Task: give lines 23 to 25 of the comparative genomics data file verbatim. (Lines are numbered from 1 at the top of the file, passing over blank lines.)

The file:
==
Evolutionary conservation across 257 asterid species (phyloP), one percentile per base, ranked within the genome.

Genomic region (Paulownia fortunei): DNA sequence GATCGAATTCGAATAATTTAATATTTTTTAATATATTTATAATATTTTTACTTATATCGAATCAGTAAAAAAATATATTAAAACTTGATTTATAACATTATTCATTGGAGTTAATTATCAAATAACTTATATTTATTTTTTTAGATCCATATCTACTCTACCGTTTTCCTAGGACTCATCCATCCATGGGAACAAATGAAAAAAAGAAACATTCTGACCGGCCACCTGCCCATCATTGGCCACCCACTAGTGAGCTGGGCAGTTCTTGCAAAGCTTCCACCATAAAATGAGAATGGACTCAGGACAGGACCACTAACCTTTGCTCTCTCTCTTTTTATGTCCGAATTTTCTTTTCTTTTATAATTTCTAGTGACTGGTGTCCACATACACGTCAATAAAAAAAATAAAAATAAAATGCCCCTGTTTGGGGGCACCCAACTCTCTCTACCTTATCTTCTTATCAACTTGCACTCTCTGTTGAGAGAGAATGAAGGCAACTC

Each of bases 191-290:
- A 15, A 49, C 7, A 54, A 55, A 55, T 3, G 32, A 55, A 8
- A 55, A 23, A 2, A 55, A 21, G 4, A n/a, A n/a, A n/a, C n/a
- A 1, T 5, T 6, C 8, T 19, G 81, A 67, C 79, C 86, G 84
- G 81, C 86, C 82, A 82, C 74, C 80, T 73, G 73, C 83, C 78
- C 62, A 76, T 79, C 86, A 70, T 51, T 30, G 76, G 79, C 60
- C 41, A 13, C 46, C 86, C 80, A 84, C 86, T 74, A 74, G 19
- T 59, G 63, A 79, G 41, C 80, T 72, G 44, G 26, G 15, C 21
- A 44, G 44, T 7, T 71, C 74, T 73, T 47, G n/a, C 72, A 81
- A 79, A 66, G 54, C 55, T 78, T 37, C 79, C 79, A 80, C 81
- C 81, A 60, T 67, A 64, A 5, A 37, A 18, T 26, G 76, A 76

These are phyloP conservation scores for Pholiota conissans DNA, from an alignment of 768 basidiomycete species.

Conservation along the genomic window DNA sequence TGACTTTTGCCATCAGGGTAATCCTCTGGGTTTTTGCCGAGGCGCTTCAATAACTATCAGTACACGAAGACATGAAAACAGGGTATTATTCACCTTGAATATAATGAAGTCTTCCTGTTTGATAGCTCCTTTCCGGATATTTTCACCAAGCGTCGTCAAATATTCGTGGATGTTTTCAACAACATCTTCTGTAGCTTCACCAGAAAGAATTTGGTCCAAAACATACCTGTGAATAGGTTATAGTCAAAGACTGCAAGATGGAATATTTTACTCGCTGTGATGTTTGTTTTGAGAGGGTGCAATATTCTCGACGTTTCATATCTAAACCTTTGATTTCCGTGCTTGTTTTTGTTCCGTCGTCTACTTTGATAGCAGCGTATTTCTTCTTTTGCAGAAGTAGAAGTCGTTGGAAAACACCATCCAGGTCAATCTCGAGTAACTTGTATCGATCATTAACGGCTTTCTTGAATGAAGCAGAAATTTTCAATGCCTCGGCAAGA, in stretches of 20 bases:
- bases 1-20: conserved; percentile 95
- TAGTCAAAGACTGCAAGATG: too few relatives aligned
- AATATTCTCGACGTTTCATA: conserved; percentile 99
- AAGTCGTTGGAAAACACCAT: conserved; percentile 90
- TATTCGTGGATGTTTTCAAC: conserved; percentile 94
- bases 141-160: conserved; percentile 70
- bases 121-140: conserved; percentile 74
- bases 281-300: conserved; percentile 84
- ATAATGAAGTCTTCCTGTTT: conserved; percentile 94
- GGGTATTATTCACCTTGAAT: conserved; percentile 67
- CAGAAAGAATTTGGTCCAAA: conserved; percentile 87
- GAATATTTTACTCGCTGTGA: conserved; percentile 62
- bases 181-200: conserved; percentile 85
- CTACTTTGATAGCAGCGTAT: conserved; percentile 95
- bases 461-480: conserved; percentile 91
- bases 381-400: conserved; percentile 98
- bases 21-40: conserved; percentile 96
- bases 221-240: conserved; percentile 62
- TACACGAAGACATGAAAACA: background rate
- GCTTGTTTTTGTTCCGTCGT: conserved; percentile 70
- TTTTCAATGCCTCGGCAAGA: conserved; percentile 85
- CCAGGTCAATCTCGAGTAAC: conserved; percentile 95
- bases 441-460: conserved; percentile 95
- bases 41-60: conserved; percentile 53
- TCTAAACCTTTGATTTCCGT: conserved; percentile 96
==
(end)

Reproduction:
- bases 281-300: conserved; percentile 84
- ATAATGAAGTCTTCCTGTTT: conserved; percentile 94
- GGGTATTATTCACCTTGAAT: conserved; percentile 67